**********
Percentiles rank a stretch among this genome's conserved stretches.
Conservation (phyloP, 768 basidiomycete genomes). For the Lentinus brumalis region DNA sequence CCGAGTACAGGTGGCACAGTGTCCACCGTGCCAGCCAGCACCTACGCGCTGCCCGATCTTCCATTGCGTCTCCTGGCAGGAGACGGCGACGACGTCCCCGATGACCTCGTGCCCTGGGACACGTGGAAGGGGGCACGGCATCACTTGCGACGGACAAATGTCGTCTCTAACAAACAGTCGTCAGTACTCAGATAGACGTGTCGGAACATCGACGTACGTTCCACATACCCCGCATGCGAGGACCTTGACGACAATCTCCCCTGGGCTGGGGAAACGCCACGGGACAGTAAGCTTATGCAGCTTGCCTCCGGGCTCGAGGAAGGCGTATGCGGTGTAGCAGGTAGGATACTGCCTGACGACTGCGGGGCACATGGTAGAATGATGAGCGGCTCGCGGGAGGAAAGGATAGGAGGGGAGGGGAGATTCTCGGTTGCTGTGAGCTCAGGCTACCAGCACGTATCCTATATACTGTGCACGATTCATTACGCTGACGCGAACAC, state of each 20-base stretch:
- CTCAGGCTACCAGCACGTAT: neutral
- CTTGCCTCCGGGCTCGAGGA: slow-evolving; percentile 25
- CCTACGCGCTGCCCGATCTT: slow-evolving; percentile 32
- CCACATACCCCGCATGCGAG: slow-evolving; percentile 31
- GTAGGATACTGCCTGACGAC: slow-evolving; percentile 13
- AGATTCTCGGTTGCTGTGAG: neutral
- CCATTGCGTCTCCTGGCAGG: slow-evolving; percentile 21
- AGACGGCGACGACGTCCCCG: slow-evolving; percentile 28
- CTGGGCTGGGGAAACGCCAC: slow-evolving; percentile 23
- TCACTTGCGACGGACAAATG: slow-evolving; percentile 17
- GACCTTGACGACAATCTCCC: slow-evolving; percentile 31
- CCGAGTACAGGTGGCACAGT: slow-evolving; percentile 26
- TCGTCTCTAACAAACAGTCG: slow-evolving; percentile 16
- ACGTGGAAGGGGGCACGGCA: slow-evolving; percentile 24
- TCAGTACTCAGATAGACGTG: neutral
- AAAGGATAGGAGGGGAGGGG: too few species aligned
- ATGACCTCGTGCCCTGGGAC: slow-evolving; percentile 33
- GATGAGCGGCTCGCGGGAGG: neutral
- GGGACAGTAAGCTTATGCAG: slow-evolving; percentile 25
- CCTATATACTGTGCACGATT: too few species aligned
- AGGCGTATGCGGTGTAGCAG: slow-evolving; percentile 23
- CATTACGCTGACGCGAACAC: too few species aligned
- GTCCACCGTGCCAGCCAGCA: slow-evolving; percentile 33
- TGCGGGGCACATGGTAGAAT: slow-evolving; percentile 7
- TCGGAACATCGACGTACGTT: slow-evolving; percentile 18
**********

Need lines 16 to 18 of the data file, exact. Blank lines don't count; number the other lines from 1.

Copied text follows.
- ACGTGGAAGGGGGCACGGCA: slow-evolving; percentile 24
- TCAGTACTCAGATAGACGTG: neutral
- AAAGGATAGGAGGGGAGGGG: too few species aligned